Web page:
In addition, the Royal Australasian College of Dental Surgeons supervises training of specialist medical practitioners specializing in Oral and Maxillofacial Surgery in addition to its role in the training of dentists. There are approximately 260 faciomaxillary surgeons in Australia.[12]

The Royal New Zealand College of General Practitioners is a distinct body from the Australian Royal Australian College of General Practitioners. There are approximately 5100 members of the RNZCGP.

Within some of the larger Colleges, there are sub-faculties, such as: Australasian Faculty of Rehabilitation Medicine Archived 2014-12-11 at the Wayback Machine within the Royal Australasian College of Physicians

There are some collegiate bodies in Australia that are not officially recognised as specialities by the Australian Medical Council but have a college structure for members, such as: Australasian College of Physical Medicine

There are some collegiate bodies in Australia of Allied Health non-medical practitioners with specialisation. They are not recognised as medical specialists, but can be treated as such by private health insurers, such as: Australasian College of Podiatric Surgeons


Specialty training in Canada is overseen by the Royal College of Physicians and Surgeons of Canada and the College of Family Physicians of Canada. For specialists working in the province of Quebec, the Collège des médecins du Québec also oversees the process.


In Germany these doctors use the term Facharzt.


Specialty training in India is overseen by the Medical Council of India, responsible for recognition of post graduate training and by the National Board of Examinations. Education of Ayurveda in overseen by Central Council of Indian Medicine (CCIM), the council conducts UG and PG courses all over India, while Central Council of Homoeopathy does the same in the field of Homeopathy.


In Sweden, a medical license is required before commencing specialty training. Those graduating from Swedish medical schools are first required to do a rotational internship of about 1.5 to 2 years in various specialties before attaining a medical license. The specialist training lasts 5 years.[13]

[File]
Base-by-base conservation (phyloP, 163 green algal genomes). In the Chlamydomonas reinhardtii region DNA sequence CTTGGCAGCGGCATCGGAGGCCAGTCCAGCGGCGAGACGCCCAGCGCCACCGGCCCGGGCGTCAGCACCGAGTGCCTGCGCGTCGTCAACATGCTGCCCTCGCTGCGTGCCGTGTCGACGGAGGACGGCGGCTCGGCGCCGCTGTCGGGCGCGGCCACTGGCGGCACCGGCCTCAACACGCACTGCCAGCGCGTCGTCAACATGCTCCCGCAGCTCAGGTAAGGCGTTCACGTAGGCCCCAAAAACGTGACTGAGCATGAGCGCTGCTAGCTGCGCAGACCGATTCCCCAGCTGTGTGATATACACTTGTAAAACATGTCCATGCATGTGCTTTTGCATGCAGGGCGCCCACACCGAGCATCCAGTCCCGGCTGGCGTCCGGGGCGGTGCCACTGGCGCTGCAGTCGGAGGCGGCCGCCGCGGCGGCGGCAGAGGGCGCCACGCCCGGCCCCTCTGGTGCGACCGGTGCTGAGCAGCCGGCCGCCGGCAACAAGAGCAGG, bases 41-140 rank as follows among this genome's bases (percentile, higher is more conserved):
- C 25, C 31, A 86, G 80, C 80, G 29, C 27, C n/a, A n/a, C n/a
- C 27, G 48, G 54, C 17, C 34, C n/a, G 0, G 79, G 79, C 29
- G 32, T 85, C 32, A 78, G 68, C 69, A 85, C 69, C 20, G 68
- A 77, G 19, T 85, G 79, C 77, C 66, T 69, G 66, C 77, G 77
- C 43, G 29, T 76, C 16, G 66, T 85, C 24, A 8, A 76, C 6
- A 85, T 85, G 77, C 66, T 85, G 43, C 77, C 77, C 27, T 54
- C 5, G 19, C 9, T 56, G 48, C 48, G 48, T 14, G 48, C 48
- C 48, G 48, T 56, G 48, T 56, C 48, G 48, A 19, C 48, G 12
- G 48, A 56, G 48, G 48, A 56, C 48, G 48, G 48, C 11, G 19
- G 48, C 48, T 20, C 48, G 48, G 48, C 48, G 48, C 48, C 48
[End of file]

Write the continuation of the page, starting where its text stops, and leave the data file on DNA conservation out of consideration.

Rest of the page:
United States

There are three agencies or organizations in the United States that collectively oversee physician board certification of MD and DO physicians in the United States in the 26 approved medical specialties recognized in the country. These organizations are the American Board of Medical Specialties (ABMS) and the American Medical Association (AMA); the American Osteopathic Association Bureau of Osteopathic Specialists (AOABOS) and the American Osteopathic Association; the American Board of Physician Specialties (ABPS) and the American Association of Physician Specialists (AAPS). Each of these agencies and their associated national medical organization functions as its various specialty academies, colleges and societies.

Certifying board National organization Physician type

All boards of certification now require that medical practitioners demonstrate, by examination, continuing mastery of the core knowledge and skills for a chosen specialty. Recertification varies by particular specialty between every seven and every ten years.

In the United States there are hierarchies of medical specialties in the cities of a region. Small towns and cities have primary care, middle sized cities offer secondary care, and metropolitan cities have tertiary care. Income, size of population, population demographics, distance to the doctor, all influence the numbers and kinds of specialists and physicians located in a city.[14]


A population's income level determines whether sufficient physicians can practice in an area and whether public subsidy is needed to maintain the health of the population. Developing countries and poor areas usually have shortages of physicians and specialties, and those in practice usually locate in larger cities. For some underlying theory regarding physician location, see central place theory.[14]